You call it Halloween; we call it Samhain

by Julia O'Farrell

Samhain, popularly known as Halloween or All Hallows Eve, begins at sundown on October 31st. This is a magical holiday that dates back to the British Isles. The Celts called it Samhain ("sow-in") meaning "summers end" or "Last Harvest". This day marked the last day of summer and the beginning of a long and cold winter.

It is also the eve of the Celtic New Year and the Feast of the Dead. It is believed that the veil between the spirit world and our world are thin at this time. Single candles were lit and left in the windows of homes in order to help guide the spirits of their ancestors and loved ones. Offerings of food and altars were left on the doorsteps as well as places set at the table and extra chairs around the hearth when the feasting began.

Bonfires were lit by the Druids in this ancient time to celebrate, while crops and animals were sacrificed to the Celtic deities. During this celebration, costumes were worn -- usually consisting of animal heads and skins. Fortune telling was also a popular event among the festivities. It was thought that due to the veil being thin, that their ability to fortune tell was greater as they had the help of their ancestors. This brought comfort to those who lived in this time, as the fortunes usually consisted of the positive things that were to happen in the upcoming year. Direction and hope were given in the fortunes for the long harsh winter that would soon be knocking on their front door.

Many traditions of the "Jack-O-Lantern" date to this time. Turnips and pumpkins were hollowed out and carved to look like protective spirits to ward off those who were mischievous and looking to make trouble. It was thought that when the candle light flickered that the spirits of their ancestors were playing with the flame. There is an old Irish tale called "Jack of the Lantern" about a man named Jack who could enter neither heaven nor hell and would wander the night with a candle lit turnip...or so the ole' Irish tale goes.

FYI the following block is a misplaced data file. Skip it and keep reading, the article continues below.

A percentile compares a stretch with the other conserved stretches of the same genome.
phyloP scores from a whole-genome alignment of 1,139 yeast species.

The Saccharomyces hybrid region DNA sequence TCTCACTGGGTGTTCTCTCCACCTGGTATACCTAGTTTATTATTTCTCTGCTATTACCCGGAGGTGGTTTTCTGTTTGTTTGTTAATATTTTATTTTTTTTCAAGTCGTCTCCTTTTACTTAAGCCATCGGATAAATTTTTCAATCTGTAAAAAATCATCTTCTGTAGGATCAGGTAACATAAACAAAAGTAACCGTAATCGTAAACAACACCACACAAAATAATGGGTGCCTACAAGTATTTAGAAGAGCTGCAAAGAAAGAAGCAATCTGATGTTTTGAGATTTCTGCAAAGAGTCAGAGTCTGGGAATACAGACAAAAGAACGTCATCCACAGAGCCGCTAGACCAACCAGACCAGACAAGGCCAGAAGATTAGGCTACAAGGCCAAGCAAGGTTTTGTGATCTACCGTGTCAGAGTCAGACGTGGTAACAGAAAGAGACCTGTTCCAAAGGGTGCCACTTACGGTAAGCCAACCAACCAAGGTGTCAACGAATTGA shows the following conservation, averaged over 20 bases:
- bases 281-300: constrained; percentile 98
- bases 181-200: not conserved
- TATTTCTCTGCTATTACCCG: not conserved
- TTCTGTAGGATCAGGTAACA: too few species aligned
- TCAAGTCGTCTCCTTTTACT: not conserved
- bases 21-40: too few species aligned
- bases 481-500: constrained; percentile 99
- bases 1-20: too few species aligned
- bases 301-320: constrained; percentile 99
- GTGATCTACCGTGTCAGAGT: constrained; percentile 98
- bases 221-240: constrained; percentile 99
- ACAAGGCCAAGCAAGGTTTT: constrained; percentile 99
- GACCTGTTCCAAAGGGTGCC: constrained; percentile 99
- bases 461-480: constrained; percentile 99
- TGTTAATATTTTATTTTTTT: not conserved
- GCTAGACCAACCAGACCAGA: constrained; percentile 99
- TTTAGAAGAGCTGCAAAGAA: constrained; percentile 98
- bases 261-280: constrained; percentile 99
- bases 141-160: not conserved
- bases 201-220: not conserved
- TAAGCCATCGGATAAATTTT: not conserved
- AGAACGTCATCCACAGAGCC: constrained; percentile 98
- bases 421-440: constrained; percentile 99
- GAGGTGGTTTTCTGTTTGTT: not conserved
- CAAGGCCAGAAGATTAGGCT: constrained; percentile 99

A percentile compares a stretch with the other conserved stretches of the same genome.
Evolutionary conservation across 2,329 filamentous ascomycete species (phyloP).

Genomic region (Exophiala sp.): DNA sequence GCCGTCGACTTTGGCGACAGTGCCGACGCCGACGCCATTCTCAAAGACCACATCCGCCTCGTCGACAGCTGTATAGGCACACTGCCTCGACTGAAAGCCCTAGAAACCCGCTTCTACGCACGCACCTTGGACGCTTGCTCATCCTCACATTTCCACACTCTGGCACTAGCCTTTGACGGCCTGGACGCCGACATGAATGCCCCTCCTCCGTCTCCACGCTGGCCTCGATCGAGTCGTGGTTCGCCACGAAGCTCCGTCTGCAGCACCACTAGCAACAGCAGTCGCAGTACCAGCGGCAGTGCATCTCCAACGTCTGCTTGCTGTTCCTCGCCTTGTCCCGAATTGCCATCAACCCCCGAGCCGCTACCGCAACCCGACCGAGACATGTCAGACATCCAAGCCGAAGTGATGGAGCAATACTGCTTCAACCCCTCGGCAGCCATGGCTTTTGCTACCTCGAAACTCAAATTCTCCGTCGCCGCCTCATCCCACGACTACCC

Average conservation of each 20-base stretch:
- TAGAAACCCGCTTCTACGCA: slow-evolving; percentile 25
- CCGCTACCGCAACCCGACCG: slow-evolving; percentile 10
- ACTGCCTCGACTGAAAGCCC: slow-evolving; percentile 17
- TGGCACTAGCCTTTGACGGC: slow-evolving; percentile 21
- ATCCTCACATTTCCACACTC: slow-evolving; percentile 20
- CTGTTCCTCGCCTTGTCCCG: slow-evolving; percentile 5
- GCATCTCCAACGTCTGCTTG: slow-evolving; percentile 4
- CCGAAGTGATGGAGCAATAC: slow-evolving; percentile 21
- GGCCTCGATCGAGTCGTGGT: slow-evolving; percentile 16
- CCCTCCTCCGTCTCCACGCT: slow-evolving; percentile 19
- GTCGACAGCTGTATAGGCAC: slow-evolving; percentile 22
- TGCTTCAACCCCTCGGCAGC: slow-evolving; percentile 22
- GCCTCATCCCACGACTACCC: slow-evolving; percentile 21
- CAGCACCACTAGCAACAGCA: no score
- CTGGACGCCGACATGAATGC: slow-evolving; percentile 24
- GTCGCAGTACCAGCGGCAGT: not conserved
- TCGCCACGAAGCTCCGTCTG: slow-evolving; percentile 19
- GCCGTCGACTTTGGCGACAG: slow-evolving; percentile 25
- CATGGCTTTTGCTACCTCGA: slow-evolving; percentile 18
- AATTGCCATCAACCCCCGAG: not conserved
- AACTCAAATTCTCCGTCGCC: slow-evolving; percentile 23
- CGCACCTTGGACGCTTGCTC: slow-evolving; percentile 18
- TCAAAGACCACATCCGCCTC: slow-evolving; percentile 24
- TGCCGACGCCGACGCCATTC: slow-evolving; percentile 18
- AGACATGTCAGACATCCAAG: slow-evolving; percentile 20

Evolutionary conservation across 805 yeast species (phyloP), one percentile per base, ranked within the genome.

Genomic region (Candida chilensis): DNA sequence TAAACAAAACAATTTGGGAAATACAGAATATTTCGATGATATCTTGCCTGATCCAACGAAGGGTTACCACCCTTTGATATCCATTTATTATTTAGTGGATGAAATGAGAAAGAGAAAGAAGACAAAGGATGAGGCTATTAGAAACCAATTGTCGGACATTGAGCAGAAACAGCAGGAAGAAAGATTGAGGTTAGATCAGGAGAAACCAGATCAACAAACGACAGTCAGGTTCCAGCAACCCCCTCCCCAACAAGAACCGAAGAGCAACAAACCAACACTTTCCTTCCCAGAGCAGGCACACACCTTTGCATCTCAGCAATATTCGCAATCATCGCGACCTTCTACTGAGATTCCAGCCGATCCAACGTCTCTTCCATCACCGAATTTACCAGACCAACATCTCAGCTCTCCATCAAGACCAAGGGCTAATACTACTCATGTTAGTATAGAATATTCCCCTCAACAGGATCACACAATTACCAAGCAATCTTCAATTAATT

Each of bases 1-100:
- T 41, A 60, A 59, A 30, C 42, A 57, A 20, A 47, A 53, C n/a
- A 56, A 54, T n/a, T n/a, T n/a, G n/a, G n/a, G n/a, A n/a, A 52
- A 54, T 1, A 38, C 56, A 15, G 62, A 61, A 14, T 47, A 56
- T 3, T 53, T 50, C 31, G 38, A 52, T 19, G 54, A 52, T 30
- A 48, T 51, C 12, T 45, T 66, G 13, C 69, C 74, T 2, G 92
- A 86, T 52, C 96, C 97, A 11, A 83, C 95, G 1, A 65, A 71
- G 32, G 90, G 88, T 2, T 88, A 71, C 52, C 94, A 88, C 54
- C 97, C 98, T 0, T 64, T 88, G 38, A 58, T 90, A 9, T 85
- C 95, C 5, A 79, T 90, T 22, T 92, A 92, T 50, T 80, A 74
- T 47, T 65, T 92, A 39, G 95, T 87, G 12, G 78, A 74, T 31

The tradition to "trick or treat" is a complex one that has been said to have numerous origins. The most common one is that it was brought over by Irish immigrants in the 1840's. It was an old tradition to go door to door seeking money, food, or donations for the New Years' feast. This custom was most likely brought over to the U.S., and that from there, the tradition of trick or treating during Halloween was born. However, the actual saying "trick or treat" was not a common saying in the U.S. until the late 1930's.

Many of the old traditions of yesteryear Samhain are still practiced in this day and age. An Irish dish called Colannon is a favorite in our home. It is made up of potatoes and cabbage. Four items are put into this dish, each one representing a fortune for the upcoming year:

  • 1 thimble for a spinster
  • 1 button for a bachelor
  • 1 ring for a marriage
  • 1 coin for prosperity.

It is said that if you find one of these items in your portion of the dish, that fortune will find you in the new year. For those interested, here is the recipe:

Colcannon:

4 cups mashed potatoes
2 - 1/2 cups cabbage (cooked and chopped fine)
1/2 cup butter
3/4 cup onion (chopped very fine and sauteed)
1/4 teaspoon salt
1/8 teaspoon pepper

Blend all ingredients (except cabbage) over low heat. Turn the heat to medium and add cabbage (will be slightly green). Stir occasionally until warm, then add fortune items. Stir well & enjoy! (And remember to warn those eating this of the fortunes in the dish, we don't want anyone choking!)

So, whether you call this wonderful holiday Samhain, or Halloween have a wonderful celebration and may your ancestors bless you with good fortune for the upcoming year!

Julia O'Farrell is a licensed massage therapist and she is the mom of four magical little men, a fairy princess and wife to Jeremy.

Copyright © Julia O-Farrell. Publishing right retained by Pregnancy.org, LLC.